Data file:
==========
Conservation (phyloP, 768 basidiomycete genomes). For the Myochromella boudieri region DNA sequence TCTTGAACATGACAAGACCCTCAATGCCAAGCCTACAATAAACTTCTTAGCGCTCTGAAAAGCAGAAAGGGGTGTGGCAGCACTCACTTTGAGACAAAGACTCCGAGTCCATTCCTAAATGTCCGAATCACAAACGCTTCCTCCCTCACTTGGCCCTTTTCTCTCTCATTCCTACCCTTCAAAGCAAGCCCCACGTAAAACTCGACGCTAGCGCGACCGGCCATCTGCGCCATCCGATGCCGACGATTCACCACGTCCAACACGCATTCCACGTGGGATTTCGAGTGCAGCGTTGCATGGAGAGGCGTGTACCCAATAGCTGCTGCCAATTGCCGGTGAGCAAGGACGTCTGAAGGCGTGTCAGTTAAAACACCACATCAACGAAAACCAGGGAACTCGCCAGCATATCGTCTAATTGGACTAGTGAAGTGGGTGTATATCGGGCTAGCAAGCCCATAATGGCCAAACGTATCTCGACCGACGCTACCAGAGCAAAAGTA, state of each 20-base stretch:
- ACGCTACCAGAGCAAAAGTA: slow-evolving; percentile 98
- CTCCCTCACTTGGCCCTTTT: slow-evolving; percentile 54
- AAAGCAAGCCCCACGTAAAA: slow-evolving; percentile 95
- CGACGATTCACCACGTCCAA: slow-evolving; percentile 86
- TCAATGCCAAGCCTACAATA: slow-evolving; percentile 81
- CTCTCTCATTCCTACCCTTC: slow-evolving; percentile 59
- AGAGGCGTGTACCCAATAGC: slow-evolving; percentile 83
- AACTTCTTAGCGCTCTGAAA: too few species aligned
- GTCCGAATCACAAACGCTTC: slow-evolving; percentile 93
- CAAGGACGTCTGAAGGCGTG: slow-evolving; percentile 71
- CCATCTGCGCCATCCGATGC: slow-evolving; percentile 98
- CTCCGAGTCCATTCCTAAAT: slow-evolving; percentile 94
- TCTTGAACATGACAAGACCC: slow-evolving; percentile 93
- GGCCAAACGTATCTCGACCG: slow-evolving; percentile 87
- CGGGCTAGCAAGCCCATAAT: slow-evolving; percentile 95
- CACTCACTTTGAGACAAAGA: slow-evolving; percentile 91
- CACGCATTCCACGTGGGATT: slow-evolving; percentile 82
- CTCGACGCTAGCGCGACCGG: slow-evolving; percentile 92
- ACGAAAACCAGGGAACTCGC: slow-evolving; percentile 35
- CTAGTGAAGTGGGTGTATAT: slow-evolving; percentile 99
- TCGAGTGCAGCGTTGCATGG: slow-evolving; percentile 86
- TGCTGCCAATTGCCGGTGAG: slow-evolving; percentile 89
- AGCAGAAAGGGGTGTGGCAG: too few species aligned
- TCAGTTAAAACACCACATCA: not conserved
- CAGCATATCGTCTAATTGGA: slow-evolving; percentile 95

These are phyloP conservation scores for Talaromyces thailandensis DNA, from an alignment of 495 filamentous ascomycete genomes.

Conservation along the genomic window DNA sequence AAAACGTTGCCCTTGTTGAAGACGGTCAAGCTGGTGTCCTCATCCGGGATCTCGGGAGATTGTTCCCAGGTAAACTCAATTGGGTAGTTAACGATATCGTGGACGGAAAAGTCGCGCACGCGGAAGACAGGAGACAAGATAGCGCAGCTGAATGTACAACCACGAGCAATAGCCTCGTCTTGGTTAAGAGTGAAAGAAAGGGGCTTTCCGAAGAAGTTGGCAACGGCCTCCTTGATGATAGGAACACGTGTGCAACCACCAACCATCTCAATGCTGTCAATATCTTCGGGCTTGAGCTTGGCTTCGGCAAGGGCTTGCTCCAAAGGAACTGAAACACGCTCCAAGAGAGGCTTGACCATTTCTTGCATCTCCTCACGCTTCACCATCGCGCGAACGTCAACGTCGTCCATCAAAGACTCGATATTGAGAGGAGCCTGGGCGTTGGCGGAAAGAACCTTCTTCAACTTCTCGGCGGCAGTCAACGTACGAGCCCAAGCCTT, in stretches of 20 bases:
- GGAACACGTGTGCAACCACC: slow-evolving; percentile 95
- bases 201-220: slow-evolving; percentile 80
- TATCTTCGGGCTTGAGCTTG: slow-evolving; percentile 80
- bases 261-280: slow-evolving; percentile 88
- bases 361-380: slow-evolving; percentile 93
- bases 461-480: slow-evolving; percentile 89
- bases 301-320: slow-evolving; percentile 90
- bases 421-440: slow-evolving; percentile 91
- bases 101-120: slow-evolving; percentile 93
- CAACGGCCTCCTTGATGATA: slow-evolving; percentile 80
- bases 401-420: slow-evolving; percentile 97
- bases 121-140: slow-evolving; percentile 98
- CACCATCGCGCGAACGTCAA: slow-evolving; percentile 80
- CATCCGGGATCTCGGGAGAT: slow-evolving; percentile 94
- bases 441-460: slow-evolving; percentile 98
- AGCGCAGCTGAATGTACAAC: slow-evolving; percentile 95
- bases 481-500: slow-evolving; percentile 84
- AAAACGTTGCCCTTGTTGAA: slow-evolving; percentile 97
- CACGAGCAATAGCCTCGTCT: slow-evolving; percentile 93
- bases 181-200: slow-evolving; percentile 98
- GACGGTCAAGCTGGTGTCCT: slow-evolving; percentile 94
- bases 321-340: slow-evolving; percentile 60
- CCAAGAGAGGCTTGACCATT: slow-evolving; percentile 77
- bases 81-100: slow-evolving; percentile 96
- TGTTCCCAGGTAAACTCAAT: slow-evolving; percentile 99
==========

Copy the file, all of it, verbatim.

Conservation (phyloP, 768 basidiomycete genomes). For the Myochromella boudieri region DNA sequence TCTTGAACATGACAAGACCCTCAATGCCAAGCCTACAATAAACTTCTTAGCGCTCTGAAAAGCAGAAAGGGGTGTGGCAGCACTCACTTTGAGACAAAGACTCCGAGTCCATTCCTAAATGTCCGAATCACAAACGCTTCCTCCCTCACTTGGCCCTTTTCTCTCTCATTCCTACCCTTCAAAGCAAGCCCCACGTAAAACTCGACGCTAGCGCGACCGGCCATCTGCGCCATCCGATGCCGACGATTCACCACGTCCAACACGCATTCCACGTGGGATTTCGAGTGCAGCGTTGCATGGAGAGGCGTGTACCCAATAGCTGCTGCCAATTGCCGGTGAGCAAGGACGTCTGAAGGCGTGTCAGTTAAAACACCACATCAACGAAAACCAGGGAACTCGCCAGCATATCGTCTAATTGGACTAGTGAAGTGGGTGTATATCGGGCTAGCAAGCCCATAATGGCCAAACGTATCTCGACCGACGCTACCAGAGCAAAAGTA, state of each 20-base stretch:
- ACGCTACCAGAGCAAAAGTA: slow-evolving; percentile 98
- CTCCCTCACTTGGCCCTTTT: slow-evolving; percentile 54
- AAAGCAAGCCCCACGTAAAA: slow-evolving; percentile 95
- CGACGATTCACCACGTCCAA: slow-evolving; percentile 86
- TCAATGCCAAGCCTACAATA: slow-evolving; percentile 81
- CTCTCTCATTCCTACCCTTC: slow-evolving; percentile 59
- AGAGGCGTGTACCCAATAGC: slow-evolving; percentile 83
- AACTTCTTAGCGCTCTGAAA: too few species aligned
- GTCCGAATCACAAACGCTTC: slow-evolving; percentile 93
- CAAGGACGTCTGAAGGCGTG: slow-evolving; percentile 71
- CCATCTGCGCCATCCGATGC: slow-evolving; percentile 98
- CTCCGAGTCCATTCCTAAAT: slow-evolving; percentile 94
- TCTTGAACATGACAAGACCC: slow-evolving; percentile 93
- GGCCAAACGTATCTCGACCG: slow-evolving; percentile 87
- CGGGCTAGCAAGCCCATAAT: slow-evolving; percentile 95
- CACTCACTTTGAGACAAAGA: slow-evolving; percentile 91
- CACGCATTCCACGTGGGATT: slow-evolving; percentile 82
- CTCGACGCTAGCGCGACCGG: slow-evolving; percentile 92
- ACGAAAACCAGGGAACTCGC: slow-evolving; percentile 35
- CTAGTGAAGTGGGTGTATAT: slow-evolving; percentile 99
- TCGAGTGCAGCGTTGCATGG: slow-evolving; percentile 86
- TGCTGCCAATTGCCGGTGAG: slow-evolving; percentile 89
- AGCAGAAAGGGGTGTGGCAG: too few species aligned
- TCAGTTAAAACACCACATCA: not conserved
- CAGCATATCGTCTAATTGGA: slow-evolving; percentile 95

These are phyloP conservation scores for Talaromyces thailandensis DNA, from an alignment of 495 filamentous ascomycete genomes.

Conservation along the genomic window DNA sequence AAAACGTTGCCCTTGTTGAAGACGGTCAAGCTGGTGTCCTCATCCGGGATCTCGGGAGATTGTTCCCAGGTAAACTCAATTGGGTAGTTAACGATATCGTGGACGGAAAAGTCGCGCACGCGGAAGACAGGAGACAAGATAGCGCAGCTGAATGTACAACCACGAGCAATAGCCTCGTCTTGGTTAAGAGTGAAAGAAAGGGGCTTTCCGAAGAAGTTGGCAACGGCCTCCTTGATGATAGGAACACGTGTGCAACCACCAACCATCTCAATGCTGTCAATATCTTCGGGCTTGAGCTTGGCTTCGGCAAGGGCTTGCTCCAAAGGAACTGAAACACGCTCCAAGAGAGGCTTGACCATTTCTTGCATCTCCTCACGCTTCACCATCGCGCGAACGTCAACGTCGTCCATCAAAGACTCGATATTGAGAGGAGCCTGGGCGTTGGCGGAAAGAACCTTCTTCAACTTCTCGGCGGCAGTCAACGTACGAGCCCAAGCCTT, in stretches of 20 bases:
- GGAACACGTGTGCAACCACC: slow-evolving; percentile 95
- bases 201-220: slow-evolving; percentile 80
- TATCTTCGGGCTTGAGCTTG: slow-evolving; percentile 80
- bases 261-280: slow-evolving; percentile 88
- bases 361-380: slow-evolving; percentile 93
- bases 461-480: slow-evolving; percentile 89
- bases 301-320: slow-evolving; percentile 90
- bases 421-440: slow-evolving; percentile 91
- bases 101-120: slow-evolving; percentile 93
- CAACGGCCTCCTTGATGATA: slow-evolving; percentile 80
- bases 401-420: slow-evolving; percentile 97
- bases 121-140: slow-evolving; percentile 98
- CACCATCGCGCGAACGTCAA: slow-evolving; percentile 80
- CATCCGGGATCTCGGGAGAT: slow-evolving; percentile 94
- bases 441-460: slow-evolving; percentile 98
- AGCGCAGCTGAATGTACAAC: slow-evolving; percentile 95
- bases 481-500: slow-evolving; percentile 84
- AAAACGTTGCCCTTGTTGAA: slow-evolving; percentile 97
- CACGAGCAATAGCCTCGTCT: slow-evolving; percentile 93
- bases 181-200: slow-evolving; percentile 98
- GACGGTCAAGCTGGTGTCCT: slow-evolving; percentile 94
- bases 321-340: slow-evolving; percentile 60
- CCAAGAGAGGCTTGACCATT: slow-evolving; percentile 77
- bases 81-100: slow-evolving; percentile 96
- TGTTCCCAGGTAAACTCAAT: slow-evolving; percentile 99